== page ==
Literature Study GuidesWar And PeaceVol 1 Part 1 Chapters 7 17 Summary

War and Peace | Study Guide

Leo Tolstoy

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War and Peace | Vol. 1, Part 1, Chapters 7–17 | Summary



Anna Mikhailovna returns to her rich relations in Moscow in Chapter 7, where she and her son have lived for years. The Rostovs are celebrating the name day of the Natalyas in honor of both Countess Rostov and her youngest daughter, Natasha. Numerous guests have been coming and going all day, and gossip centers on the dying Count Bezukhov and his illegitimate son Pierre, who has been banned from Petersburg because of his rowdy behavior when carousing with Dolokhov and his friends. Although Prince Vassily is a direct heir to Bezukhov's enormous fortune, Pierre is the count's favorite and might inherit, according to Anna Mikhailovna.

The young people of the Rostov household are introduced in Chapters 8 and 9. Thirteen-year-old Natasha is a lively and daring child and a favorite with everyone. She and Boris, now an officer in the Semyonovksy regiment, have a mutual crush. Nikolai, the eldest child, has dropped out of school and joined the army as a noncommissioned officer. Sonya, an orphaned 15-year-old cousin who lives with the Rostovs, is in love with Nikolai. The youngest boy, Petya, is about seven, and the eldest girl, Vera, is 17. In Chapter 10 Nikolai reassures Sonya of his affection and kisses her, and Natasha kisses Boris, who says he will ask for her hand in four years.

In Chapter 11 Anna Mikhailovna confesses to the countess that she needs 500 rubles to equip her son for the guard; she decides to ask Bezukhov for help since he is Boris's godfather. In Chapter 12 mother and son reach Count Bezukhov's home and find the count's three nieces (princesses who live with him), Prince Vassily, and Pierre. Since leaving Petersburg, Pierre has been staying in his father's house. In Chapter 13 the reader learns that he helped tie a bear to a policeman and threw it in the river when he was carousing with Anatole and Dolokhov. The eldest princess does not allow Pierre to see his father and is not happy to see Anna Mikhailovna. Boris visits with Pierre and extends the Rostovs' invitation to the name-day dinner. When the Drubetskoys return home (Chapter 14), the countess, after asking her husband for money, gives Anna Mikhailovna the 500 rubles she needs for her son.

In Chapters 15–17 the guests assemble for dinner. Marya Dmitrievna, a frank and simple aristocrat who always speaks in Russian rather than French, is introduced, along with Berg, a Russian officer and love interest of Vera's. Sonya tells Natasha privately that Vera has warned her about encouraging Nikolai, and Natasha reassures her about Nikolai's loyalty. Natasha has an exceptional voice and sings with the other young people, and Count Rostov and Marya Dmitrievna impress everyone with a lively dance.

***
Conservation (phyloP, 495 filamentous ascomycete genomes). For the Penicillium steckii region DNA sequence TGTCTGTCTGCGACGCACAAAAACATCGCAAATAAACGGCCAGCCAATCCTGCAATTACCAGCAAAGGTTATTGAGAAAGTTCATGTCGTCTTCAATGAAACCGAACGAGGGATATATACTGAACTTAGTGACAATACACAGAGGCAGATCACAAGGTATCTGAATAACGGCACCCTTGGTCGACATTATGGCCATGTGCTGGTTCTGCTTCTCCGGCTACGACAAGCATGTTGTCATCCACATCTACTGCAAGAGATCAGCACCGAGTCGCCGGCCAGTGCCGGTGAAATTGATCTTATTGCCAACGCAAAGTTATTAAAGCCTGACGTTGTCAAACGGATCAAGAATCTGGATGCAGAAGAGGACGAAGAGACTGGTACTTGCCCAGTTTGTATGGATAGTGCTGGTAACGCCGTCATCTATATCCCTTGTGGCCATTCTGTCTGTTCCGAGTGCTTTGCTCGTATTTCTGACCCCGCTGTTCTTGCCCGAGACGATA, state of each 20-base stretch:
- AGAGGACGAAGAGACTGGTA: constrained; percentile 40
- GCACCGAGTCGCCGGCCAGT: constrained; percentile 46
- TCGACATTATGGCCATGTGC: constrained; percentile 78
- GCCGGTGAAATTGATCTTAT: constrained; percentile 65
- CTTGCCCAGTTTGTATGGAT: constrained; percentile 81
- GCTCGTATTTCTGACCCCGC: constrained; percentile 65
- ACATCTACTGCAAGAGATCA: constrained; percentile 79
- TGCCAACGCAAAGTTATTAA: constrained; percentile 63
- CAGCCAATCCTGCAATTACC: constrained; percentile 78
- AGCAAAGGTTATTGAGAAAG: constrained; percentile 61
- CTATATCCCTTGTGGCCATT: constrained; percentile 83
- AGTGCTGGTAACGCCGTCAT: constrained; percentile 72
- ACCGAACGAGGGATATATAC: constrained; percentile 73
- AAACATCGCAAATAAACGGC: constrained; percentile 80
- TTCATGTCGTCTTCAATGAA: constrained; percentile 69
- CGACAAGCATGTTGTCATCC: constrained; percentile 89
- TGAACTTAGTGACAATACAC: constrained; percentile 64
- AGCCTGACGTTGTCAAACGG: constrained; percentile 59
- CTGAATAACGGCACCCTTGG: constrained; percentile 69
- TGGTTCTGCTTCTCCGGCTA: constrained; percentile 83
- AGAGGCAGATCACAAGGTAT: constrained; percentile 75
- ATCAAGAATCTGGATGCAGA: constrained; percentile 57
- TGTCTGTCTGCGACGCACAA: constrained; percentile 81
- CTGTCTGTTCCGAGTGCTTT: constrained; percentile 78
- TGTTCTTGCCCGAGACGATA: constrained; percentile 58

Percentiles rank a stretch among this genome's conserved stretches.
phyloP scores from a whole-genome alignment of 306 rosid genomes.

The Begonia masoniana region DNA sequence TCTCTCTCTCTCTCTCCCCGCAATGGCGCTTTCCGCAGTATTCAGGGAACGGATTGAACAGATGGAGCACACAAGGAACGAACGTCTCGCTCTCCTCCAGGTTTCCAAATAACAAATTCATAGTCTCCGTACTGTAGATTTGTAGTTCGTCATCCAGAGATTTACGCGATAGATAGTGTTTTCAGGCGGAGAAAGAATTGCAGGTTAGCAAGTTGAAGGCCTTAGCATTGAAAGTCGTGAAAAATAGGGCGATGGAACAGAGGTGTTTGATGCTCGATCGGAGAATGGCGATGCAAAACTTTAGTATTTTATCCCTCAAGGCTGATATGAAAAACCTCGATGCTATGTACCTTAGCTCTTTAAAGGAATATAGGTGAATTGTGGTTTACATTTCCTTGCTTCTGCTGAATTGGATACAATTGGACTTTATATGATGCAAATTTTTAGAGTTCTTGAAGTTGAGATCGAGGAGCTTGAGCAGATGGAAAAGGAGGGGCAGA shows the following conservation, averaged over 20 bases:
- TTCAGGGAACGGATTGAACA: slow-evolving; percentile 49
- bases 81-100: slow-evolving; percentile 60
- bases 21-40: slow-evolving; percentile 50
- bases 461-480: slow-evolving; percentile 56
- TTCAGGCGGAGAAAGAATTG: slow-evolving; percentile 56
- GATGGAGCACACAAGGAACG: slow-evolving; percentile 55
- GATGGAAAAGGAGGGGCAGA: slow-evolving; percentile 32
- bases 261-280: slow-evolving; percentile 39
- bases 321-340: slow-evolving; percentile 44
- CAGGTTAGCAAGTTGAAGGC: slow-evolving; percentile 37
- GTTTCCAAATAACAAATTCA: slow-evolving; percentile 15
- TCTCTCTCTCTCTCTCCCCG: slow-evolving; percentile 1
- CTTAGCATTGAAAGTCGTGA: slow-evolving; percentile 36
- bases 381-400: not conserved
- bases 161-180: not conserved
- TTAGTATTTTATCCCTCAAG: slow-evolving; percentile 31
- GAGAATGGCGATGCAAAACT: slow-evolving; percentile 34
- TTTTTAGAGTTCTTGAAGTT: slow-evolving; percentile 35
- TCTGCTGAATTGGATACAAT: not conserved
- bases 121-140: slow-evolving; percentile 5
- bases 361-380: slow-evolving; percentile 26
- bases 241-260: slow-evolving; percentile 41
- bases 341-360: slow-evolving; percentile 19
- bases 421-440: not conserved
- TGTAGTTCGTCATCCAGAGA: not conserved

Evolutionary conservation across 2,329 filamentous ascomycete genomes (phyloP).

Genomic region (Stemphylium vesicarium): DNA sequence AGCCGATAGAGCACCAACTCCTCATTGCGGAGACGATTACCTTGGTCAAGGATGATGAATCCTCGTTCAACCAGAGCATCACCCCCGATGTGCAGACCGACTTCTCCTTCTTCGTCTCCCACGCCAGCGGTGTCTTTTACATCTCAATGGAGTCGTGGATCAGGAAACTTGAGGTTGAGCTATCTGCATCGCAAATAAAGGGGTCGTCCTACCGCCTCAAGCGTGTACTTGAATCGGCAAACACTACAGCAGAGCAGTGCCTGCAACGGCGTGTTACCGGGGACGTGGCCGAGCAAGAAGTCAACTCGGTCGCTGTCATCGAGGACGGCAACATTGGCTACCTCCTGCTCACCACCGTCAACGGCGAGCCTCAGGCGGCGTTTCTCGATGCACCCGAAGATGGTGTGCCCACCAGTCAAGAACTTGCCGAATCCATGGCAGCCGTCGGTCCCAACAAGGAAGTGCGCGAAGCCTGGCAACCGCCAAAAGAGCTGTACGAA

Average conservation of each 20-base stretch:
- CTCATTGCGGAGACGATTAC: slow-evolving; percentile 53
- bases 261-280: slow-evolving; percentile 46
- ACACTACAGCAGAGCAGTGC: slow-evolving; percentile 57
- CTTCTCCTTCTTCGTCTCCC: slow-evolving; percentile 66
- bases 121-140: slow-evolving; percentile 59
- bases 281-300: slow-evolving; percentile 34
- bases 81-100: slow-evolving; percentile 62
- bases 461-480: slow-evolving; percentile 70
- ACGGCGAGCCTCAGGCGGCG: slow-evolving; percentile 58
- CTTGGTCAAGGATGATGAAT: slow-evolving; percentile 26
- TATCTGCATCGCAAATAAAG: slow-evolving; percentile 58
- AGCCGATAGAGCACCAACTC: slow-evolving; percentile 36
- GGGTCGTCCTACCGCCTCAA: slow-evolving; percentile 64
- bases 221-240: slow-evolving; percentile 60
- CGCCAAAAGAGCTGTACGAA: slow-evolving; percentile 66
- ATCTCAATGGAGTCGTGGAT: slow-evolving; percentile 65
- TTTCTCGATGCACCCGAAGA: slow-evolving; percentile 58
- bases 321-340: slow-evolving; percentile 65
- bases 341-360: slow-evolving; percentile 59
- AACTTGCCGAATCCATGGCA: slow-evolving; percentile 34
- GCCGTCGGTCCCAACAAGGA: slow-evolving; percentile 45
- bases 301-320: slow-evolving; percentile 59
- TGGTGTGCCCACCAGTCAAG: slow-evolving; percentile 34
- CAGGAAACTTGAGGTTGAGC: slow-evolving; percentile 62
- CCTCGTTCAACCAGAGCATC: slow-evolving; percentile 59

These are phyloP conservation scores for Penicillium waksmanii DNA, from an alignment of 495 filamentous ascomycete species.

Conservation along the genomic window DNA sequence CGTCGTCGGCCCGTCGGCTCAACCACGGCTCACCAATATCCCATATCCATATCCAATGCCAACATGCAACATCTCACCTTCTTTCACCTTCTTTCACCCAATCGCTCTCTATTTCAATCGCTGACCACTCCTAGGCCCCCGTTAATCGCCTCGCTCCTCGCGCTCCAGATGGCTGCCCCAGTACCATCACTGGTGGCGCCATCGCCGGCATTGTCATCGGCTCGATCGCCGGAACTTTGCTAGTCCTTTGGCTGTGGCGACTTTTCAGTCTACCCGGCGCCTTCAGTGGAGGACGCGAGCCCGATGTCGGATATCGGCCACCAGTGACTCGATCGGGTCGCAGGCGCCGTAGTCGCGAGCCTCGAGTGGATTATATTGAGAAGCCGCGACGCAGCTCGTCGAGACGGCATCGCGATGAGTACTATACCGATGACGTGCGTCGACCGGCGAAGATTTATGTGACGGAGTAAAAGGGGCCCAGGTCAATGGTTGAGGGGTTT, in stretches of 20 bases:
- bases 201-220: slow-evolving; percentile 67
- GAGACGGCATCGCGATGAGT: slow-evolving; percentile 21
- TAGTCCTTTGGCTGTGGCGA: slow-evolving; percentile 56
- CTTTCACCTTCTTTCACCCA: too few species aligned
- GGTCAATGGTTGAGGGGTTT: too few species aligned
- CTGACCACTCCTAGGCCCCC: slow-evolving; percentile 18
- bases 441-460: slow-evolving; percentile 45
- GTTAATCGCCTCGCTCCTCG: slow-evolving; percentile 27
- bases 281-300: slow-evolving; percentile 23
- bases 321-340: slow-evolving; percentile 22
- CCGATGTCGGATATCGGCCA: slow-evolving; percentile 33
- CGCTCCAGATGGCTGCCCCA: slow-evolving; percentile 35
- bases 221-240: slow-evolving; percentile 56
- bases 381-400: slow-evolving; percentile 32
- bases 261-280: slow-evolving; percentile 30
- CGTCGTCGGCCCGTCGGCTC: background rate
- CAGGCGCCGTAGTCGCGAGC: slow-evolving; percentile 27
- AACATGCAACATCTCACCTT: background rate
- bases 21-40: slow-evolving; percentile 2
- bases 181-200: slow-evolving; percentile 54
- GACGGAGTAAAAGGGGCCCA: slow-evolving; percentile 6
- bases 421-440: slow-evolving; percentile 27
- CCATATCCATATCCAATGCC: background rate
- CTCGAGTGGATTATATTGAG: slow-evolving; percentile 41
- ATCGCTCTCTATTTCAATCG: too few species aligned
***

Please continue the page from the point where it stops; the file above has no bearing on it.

The Rostovs are the fifth of Tolstoy's families and, though far from perfect, are emblematic of the Russian soul as Tolstoy imagines it. The Russian soul is associated both with the values of the peasants, as idealized by writers like Tolstoy and Dostoevsky, and is also tied to the archetype of Russian character unspoiled by westernization. Thus love of family, generosity, communal spirit, spontaneity, and strongly expressed emotion are all characteristics demonstrated by those with the Russian soul. The Rostovs are currently living in their usual extravagant style, hosting large, sumptuous dinners and supporting poor relations, although they are already in financial difficulty. Sonya is second cousin to the Rostov children but has been embraced by the Rostovs as another sibling. The Drubetskoys are friends and distant relations who have been living on the Rostovs' largesse for years.

The young Natasha Rostov, the primary heroine of the novel, is portrayed as a quintessential Russian woman—a vibrant and spontaneous child who will eventually metamorphose into a maternal archetype of beauty and strength. She is playful and funny, and she gets away with violating social rules because she is so charming. She has a large heart like her mother and comforts her cousin as she frets over Nikolai. Despite the Rostovs' generosity, a liaison between Nikolai and Sonya is bound to be problematic, since Sonya is penniless and Nikolai must marry a woman with money. This is why Vera scolds Sonya.

The Rostov commitment to community manifests in Nikolai as a passionate and patriotic desire to serve in the military. He joins as a junker, the lowest level of military officer for a nobleman. Nikolai is also someone who cannot hide his feelings. While Nikolai's face expresses "impetuousness and rapturousness" in a drawing room, Boris quickly gets "his bearings" and calmly tells a story.

The scene at the end of Chapter 17, in which the old count dances with an old family friend, is also emblematic of the largeness of the Russian soul. No one can take their eyes off the dancers, and the count says, "That's how people danced in our time," meaning in the time before westernization, before the aristocracy had taken on the polished and affected ways of the French.

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